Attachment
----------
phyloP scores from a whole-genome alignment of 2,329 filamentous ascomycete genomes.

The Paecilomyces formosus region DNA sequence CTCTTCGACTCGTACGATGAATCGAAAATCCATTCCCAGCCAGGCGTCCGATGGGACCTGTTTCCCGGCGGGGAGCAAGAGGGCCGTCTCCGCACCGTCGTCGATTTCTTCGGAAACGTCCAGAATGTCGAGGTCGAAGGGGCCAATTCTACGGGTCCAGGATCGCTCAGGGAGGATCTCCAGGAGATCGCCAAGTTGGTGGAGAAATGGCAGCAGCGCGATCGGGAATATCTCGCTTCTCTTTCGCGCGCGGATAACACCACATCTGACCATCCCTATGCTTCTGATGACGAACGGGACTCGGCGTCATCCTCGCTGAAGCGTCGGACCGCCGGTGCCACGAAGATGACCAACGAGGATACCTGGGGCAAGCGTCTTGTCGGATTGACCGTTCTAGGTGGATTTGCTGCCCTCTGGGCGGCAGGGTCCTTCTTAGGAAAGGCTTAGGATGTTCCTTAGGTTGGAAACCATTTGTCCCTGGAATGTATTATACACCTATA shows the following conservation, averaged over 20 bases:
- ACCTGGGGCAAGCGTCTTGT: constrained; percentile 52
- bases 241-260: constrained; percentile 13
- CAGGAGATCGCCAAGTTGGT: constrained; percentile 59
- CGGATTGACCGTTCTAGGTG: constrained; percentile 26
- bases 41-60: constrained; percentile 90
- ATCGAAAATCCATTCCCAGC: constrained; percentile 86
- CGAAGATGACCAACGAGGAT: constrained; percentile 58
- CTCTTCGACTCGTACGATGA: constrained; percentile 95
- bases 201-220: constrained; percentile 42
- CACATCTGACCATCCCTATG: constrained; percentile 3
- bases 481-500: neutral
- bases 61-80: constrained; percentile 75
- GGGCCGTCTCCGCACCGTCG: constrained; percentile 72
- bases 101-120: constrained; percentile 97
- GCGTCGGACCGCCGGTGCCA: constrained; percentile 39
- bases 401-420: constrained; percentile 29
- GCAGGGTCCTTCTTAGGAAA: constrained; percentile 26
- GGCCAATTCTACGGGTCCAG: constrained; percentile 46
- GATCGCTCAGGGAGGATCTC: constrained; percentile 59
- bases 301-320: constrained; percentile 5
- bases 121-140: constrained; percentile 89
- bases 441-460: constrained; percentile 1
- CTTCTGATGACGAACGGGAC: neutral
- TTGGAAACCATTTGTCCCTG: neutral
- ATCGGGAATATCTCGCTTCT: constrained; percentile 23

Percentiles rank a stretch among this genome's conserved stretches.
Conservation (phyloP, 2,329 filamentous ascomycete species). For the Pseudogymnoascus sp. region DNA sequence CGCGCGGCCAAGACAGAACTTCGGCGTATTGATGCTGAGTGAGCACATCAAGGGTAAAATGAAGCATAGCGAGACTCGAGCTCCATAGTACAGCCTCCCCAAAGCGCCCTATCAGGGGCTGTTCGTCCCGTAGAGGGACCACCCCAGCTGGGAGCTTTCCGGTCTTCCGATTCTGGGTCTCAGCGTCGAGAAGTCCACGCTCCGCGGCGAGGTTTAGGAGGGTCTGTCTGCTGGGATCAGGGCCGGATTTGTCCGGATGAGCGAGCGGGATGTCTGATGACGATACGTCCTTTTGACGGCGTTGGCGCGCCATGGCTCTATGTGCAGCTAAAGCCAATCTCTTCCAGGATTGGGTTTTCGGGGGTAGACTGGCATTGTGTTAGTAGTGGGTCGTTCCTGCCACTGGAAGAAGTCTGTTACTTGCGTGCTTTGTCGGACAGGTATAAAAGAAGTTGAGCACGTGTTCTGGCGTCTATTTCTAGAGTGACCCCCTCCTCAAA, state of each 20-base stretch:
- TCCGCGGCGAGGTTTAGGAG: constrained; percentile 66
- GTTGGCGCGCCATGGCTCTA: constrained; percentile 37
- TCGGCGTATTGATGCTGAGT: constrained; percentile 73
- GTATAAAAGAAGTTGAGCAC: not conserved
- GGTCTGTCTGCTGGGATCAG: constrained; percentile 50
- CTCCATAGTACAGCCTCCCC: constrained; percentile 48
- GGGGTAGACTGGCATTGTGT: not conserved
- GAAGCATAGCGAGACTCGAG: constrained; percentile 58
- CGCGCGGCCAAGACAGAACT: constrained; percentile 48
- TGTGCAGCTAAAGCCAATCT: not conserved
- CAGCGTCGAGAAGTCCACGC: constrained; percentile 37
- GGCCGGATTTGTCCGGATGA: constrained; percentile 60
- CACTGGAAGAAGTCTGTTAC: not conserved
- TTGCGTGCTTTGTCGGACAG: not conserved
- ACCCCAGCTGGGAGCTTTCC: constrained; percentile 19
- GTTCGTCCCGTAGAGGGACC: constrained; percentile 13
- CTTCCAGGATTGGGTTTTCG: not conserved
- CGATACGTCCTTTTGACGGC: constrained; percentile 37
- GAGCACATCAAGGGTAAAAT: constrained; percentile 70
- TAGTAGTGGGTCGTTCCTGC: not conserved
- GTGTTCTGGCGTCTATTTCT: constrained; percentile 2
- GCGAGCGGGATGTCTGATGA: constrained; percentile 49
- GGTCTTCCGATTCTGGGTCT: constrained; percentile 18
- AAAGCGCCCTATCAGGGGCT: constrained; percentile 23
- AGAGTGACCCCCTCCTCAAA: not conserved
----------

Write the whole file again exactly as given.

phyloP scores from a whole-genome alignment of 2,329 filamentous ascomycete genomes.

The Paecilomyces formosus region DNA sequence CTCTTCGACTCGTACGATGAATCGAAAATCCATTCCCAGCCAGGCGTCCGATGGGACCTGTTTCCCGGCGGGGAGCAAGAGGGCCGTCTCCGCACCGTCGTCGATTTCTTCGGAAACGTCCAGAATGTCGAGGTCGAAGGGGCCAATTCTACGGGTCCAGGATCGCTCAGGGAGGATCTCCAGGAGATCGCCAAGTTGGTGGAGAAATGGCAGCAGCGCGATCGGGAATATCTCGCTTCTCTTTCGCGCGCGGATAACACCACATCTGACCATCCCTATGCTTCTGATGACGAACGGGACTCGGCGTCATCCTCGCTGAAGCGTCGGACCGCCGGTGCCACGAAGATGACCAACGAGGATACCTGGGGCAAGCGTCTTGTCGGATTGACCGTTCTAGGTGGATTTGCTGCCCTCTGGGCGGCAGGGTCCTTCTTAGGAAAGGCTTAGGATGTTCCTTAGGTTGGAAACCATTTGTCCCTGGAATGTATTATACACCTATA shows the following conservation, averaged over 20 bases:
- ACCTGGGGCAAGCGTCTTGT: constrained; percentile 52
- bases 241-260: constrained; percentile 13
- CAGGAGATCGCCAAGTTGGT: constrained; percentile 59
- CGGATTGACCGTTCTAGGTG: constrained; percentile 26
- bases 41-60: constrained; percentile 90
- ATCGAAAATCCATTCCCAGC: constrained; percentile 86
- CGAAGATGACCAACGAGGAT: constrained; percentile 58
- CTCTTCGACTCGTACGATGA: constrained; percentile 95
- bases 201-220: constrained; percentile 42
- CACATCTGACCATCCCTATG: constrained; percentile 3
- bases 481-500: neutral
- bases 61-80: constrained; percentile 75
- GGGCCGTCTCCGCACCGTCG: constrained; percentile 72
- bases 101-120: constrained; percentile 97
- GCGTCGGACCGCCGGTGCCA: constrained; percentile 39
- bases 401-420: constrained; percentile 29
- GCAGGGTCCTTCTTAGGAAA: constrained; percentile 26
- GGCCAATTCTACGGGTCCAG: constrained; percentile 46
- GATCGCTCAGGGAGGATCTC: constrained; percentile 59
- bases 301-320: constrained; percentile 5
- bases 121-140: constrained; percentile 89
- bases 441-460: constrained; percentile 1
- CTTCTGATGACGAACGGGAC: neutral
- TTGGAAACCATTTGTCCCTG: neutral
- ATCGGGAATATCTCGCTTCT: constrained; percentile 23

Percentiles rank a stretch among this genome's conserved stretches.
Conservation (phyloP, 2,329 filamentous ascomycete species). For the Pseudogymnoascus sp. region DNA sequence CGCGCGGCCAAGACAGAACTTCGGCGTATTGATGCTGAGTGAGCACATCAAGGGTAAAATGAAGCATAGCGAGACTCGAGCTCCATAGTACAGCCTCCCCAAAGCGCCCTATCAGGGGCTGTTCGTCCCGTAGAGGGACCACCCCAGCTGGGAGCTTTCCGGTCTTCCGATTCTGGGTCTCAGCGTCGAGAAGTCCACGCTCCGCGGCGAGGTTTAGGAGGGTCTGTCTGCTGGGATCAGGGCCGGATTTGTCCGGATGAGCGAGCGGGATGTCTGATGACGATACGTCCTTTTGACGGCGTTGGCGCGCCATGGCTCTATGTGCAGCTAAAGCCAATCTCTTCCAGGATTGGGTTTTCGGGGGTAGACTGGCATTGTGTTAGTAGTGGGTCGTTCCTGCCACTGGAAGAAGTCTGTTACTTGCGTGCTTTGTCGGACAGGTATAAAAGAAGTTGAGCACGTGTTCTGGCGTCTATTTCTAGAGTGACCCCCTCCTCAAA, state of each 20-base stretch:
- TCCGCGGCGAGGTTTAGGAG: constrained; percentile 66
- GTTGGCGCGCCATGGCTCTA: constrained; percentile 37
- TCGGCGTATTGATGCTGAGT: constrained; percentile 73
- GTATAAAAGAAGTTGAGCAC: not conserved
- GGTCTGTCTGCTGGGATCAG: constrained; percentile 50
- CTCCATAGTACAGCCTCCCC: constrained; percentile 48
- GGGGTAGACTGGCATTGTGT: not conserved
- GAAGCATAGCGAGACTCGAG: constrained; percentile 58
- CGCGCGGCCAAGACAGAACT: constrained; percentile 48
- TGTGCAGCTAAAGCCAATCT: not conserved
- CAGCGTCGAGAAGTCCACGC: constrained; percentile 37
- GGCCGGATTTGTCCGGATGA: constrained; percentile 60
- CACTGGAAGAAGTCTGTTAC: not conserved
- TTGCGTGCTTTGTCGGACAG: not conserved
- ACCCCAGCTGGGAGCTTTCC: constrained; percentile 19
- GTTCGTCCCGTAGAGGGACC: constrained; percentile 13
- CTTCCAGGATTGGGTTTTCG: not conserved
- CGATACGTCCTTTTGACGGC: constrained; percentile 37
- GAGCACATCAAGGGTAAAAT: constrained; percentile 70
- TAGTAGTGGGTCGTTCCTGC: not conserved
- GTGTTCTGGCGTCTATTTCT: constrained; percentile 2
- GCGAGCGGGATGTCTGATGA: constrained; percentile 49
- GGTCTTCCGATTCTGGGTCT: constrained; percentile 18
- AAAGCGCCCTATCAGGGGCT: constrained; percentile 23
- AGAGTGACCCCCTCCTCAAA: not conserved